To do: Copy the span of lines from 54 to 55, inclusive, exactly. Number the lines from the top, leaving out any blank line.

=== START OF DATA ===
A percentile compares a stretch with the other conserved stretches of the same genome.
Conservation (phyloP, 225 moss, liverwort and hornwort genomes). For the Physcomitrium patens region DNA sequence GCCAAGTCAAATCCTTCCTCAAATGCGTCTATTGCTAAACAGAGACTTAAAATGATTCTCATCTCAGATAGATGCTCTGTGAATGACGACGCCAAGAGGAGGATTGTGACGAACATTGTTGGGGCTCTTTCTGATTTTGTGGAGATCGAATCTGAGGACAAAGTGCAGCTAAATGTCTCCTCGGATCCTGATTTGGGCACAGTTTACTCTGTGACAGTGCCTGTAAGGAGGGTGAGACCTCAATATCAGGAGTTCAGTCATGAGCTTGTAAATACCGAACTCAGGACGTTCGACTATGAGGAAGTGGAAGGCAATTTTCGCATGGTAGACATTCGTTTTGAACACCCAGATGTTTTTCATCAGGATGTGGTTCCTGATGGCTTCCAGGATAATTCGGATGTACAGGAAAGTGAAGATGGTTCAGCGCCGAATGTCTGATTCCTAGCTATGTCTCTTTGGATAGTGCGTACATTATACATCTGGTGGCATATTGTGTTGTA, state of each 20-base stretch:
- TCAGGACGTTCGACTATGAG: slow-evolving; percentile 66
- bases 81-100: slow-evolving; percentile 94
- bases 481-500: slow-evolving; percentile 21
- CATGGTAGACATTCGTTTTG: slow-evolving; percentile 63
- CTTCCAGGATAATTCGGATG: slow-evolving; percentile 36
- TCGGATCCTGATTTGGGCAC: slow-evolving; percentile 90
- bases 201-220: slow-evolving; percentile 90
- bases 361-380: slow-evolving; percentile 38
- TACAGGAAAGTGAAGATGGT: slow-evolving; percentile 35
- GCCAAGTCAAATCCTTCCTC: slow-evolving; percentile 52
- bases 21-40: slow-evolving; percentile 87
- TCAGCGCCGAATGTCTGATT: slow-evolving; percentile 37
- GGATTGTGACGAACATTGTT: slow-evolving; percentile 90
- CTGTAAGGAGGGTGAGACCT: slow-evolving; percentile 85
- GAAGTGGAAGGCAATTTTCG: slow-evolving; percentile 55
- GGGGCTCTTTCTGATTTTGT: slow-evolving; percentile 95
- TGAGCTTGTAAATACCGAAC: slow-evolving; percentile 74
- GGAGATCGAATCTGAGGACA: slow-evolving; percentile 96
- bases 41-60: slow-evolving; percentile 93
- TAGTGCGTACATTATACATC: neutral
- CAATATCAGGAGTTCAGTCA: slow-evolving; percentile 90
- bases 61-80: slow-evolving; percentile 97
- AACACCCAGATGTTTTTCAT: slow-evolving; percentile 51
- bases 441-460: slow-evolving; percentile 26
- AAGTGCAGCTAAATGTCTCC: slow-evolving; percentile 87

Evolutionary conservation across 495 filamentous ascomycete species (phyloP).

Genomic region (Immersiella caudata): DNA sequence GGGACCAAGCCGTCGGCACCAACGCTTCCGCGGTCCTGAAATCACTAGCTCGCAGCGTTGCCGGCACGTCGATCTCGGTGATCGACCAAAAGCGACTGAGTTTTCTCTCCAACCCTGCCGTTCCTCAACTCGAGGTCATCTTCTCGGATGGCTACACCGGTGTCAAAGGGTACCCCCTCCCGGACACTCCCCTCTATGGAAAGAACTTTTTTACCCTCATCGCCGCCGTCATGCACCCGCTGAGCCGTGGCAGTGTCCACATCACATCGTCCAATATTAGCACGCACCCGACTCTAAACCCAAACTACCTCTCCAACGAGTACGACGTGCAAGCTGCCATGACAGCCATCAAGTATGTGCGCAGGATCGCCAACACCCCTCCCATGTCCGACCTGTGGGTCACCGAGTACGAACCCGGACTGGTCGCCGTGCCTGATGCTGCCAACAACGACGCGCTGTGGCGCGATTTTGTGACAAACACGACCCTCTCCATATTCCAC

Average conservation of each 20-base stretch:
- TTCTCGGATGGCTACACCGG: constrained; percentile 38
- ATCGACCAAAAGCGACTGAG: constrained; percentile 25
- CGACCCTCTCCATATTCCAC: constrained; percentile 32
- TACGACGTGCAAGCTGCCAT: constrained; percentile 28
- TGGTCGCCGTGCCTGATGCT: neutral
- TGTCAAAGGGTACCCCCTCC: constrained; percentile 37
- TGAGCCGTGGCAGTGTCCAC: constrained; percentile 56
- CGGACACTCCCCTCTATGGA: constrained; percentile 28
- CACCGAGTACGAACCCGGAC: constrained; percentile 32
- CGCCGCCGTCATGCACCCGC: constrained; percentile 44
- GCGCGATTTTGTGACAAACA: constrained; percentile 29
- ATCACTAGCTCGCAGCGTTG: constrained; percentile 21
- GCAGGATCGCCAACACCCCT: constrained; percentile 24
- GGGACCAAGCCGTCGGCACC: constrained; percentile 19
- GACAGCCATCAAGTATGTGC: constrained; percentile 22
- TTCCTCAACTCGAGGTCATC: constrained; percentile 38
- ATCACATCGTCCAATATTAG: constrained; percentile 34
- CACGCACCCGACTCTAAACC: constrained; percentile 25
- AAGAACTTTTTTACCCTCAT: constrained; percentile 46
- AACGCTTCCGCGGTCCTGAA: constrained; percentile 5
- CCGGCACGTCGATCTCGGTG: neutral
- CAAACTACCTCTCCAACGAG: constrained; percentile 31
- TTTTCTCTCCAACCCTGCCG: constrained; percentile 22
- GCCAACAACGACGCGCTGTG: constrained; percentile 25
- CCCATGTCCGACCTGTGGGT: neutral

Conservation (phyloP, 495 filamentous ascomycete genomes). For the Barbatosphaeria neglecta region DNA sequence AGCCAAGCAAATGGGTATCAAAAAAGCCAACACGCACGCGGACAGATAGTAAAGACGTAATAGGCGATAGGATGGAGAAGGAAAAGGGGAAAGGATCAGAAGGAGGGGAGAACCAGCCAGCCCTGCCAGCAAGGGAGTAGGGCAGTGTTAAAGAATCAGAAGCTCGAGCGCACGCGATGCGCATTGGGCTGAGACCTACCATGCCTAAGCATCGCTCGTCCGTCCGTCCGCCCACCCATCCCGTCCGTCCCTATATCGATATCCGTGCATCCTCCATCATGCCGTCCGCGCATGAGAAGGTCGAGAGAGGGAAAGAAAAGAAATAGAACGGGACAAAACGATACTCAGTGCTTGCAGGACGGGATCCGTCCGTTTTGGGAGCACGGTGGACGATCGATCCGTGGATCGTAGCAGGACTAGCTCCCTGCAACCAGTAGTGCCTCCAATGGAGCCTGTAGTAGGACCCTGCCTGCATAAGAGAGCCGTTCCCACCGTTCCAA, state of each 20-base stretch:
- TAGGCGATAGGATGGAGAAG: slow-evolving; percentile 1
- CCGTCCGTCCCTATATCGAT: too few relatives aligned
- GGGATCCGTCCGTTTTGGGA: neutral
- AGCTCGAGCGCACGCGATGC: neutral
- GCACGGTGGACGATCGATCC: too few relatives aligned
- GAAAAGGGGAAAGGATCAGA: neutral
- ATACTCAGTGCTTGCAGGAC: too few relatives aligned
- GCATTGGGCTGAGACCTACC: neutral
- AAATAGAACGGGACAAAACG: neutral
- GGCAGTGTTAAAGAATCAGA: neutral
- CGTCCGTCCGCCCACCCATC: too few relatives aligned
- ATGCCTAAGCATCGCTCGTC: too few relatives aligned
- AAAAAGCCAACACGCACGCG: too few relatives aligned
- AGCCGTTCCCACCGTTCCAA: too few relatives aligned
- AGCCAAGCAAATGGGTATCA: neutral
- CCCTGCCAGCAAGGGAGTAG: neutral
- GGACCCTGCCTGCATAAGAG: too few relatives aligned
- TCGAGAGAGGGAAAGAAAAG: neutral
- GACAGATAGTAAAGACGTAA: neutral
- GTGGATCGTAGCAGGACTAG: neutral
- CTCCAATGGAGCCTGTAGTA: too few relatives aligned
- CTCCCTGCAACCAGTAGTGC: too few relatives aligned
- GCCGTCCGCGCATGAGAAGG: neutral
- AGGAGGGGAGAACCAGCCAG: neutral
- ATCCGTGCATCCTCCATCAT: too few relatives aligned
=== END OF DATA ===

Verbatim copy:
- GCCAACAACGACGCGCTGTG: constrained; percentile 25
- CCCATGTCCGACCTGTGGGT: neutral